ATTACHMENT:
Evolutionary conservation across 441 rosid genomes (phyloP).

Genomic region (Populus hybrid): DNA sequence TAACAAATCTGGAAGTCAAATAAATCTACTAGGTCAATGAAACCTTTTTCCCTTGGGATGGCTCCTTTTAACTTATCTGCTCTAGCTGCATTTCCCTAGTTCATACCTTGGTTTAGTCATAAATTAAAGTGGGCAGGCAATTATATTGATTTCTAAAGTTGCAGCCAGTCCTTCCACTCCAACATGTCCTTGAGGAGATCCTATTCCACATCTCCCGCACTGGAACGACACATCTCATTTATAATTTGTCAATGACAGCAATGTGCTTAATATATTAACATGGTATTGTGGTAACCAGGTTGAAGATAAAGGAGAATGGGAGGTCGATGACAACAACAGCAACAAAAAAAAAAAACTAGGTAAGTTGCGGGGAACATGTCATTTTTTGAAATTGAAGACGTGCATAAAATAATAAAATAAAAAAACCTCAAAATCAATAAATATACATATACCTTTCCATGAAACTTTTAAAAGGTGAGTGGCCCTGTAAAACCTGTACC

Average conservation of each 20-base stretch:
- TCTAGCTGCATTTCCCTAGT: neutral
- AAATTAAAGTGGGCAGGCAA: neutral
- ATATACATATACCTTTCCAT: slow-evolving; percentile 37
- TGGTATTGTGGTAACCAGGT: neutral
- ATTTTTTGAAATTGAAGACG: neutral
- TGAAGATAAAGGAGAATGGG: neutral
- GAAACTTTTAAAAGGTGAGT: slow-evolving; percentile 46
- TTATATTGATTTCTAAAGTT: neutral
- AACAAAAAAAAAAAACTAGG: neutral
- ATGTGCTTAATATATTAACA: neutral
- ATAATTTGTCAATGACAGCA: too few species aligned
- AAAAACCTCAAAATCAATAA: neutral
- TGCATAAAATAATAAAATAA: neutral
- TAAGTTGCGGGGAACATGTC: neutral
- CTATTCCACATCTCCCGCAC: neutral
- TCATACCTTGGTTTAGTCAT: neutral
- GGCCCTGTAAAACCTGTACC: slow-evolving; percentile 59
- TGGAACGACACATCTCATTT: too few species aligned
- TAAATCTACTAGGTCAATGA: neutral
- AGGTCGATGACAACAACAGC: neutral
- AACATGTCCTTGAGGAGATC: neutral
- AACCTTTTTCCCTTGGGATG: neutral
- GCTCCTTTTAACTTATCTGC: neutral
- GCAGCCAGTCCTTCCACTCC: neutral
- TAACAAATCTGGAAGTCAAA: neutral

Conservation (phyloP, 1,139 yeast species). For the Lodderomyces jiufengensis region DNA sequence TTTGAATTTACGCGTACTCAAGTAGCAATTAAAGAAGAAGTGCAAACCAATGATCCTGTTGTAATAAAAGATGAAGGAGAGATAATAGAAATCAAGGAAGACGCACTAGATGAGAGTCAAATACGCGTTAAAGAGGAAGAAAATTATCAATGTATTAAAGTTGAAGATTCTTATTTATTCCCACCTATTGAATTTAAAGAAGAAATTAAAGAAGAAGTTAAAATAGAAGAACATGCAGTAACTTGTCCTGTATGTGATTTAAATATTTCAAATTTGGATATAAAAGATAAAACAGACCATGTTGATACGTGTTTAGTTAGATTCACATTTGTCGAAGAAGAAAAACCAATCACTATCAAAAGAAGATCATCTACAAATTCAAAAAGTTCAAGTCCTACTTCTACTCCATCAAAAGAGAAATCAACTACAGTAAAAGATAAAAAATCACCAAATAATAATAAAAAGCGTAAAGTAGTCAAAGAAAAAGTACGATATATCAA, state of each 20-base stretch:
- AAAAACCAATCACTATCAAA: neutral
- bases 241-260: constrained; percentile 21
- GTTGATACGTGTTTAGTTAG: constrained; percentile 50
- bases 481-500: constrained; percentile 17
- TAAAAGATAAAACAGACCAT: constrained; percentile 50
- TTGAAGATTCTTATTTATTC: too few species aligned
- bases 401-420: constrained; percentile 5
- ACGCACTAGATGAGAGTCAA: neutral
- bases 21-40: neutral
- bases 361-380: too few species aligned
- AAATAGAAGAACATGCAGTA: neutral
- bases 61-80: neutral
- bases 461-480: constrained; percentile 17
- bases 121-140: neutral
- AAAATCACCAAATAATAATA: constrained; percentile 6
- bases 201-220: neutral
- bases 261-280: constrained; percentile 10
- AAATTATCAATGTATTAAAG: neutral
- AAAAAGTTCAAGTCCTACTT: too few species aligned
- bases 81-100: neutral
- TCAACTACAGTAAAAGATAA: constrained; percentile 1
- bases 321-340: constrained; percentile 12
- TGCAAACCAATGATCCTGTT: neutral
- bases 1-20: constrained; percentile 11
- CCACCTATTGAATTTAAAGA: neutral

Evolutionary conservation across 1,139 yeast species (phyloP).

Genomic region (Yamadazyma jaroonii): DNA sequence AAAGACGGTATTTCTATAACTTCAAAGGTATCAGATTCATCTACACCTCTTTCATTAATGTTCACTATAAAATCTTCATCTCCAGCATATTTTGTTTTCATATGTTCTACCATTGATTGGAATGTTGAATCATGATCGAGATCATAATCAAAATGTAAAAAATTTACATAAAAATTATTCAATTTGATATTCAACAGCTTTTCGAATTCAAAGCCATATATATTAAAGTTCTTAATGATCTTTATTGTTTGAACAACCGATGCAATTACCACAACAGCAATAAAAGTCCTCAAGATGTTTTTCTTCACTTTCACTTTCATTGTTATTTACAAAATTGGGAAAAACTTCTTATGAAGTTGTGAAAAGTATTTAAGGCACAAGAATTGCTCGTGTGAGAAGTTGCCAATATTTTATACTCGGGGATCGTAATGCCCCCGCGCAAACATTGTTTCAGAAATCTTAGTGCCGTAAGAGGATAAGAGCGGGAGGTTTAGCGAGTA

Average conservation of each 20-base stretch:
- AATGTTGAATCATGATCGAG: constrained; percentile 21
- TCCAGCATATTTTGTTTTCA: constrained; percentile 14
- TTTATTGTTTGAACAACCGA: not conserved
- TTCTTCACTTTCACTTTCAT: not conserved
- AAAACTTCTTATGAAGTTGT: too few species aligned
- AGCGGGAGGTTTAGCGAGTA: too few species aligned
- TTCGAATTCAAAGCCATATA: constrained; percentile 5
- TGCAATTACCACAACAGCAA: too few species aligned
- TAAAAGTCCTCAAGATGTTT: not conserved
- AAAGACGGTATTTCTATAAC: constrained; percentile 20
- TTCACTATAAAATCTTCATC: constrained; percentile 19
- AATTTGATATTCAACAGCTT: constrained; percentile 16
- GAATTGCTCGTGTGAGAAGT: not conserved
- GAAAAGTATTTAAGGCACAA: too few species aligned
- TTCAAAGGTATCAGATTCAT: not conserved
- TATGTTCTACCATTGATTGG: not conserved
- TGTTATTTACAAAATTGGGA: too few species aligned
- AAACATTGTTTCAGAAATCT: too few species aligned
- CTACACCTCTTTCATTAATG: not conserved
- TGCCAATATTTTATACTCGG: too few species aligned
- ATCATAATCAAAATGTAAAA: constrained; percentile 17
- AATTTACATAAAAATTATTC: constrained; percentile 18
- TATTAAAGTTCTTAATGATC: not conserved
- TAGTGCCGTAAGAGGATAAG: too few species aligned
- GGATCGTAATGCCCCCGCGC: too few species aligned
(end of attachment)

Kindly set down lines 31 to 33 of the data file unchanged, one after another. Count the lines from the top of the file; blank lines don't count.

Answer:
- bases 241-260: constrained; percentile 21
- GTTGATACGTGTTTAGTTAG: constrained; percentile 50
- bases 481-500: constrained; percentile 17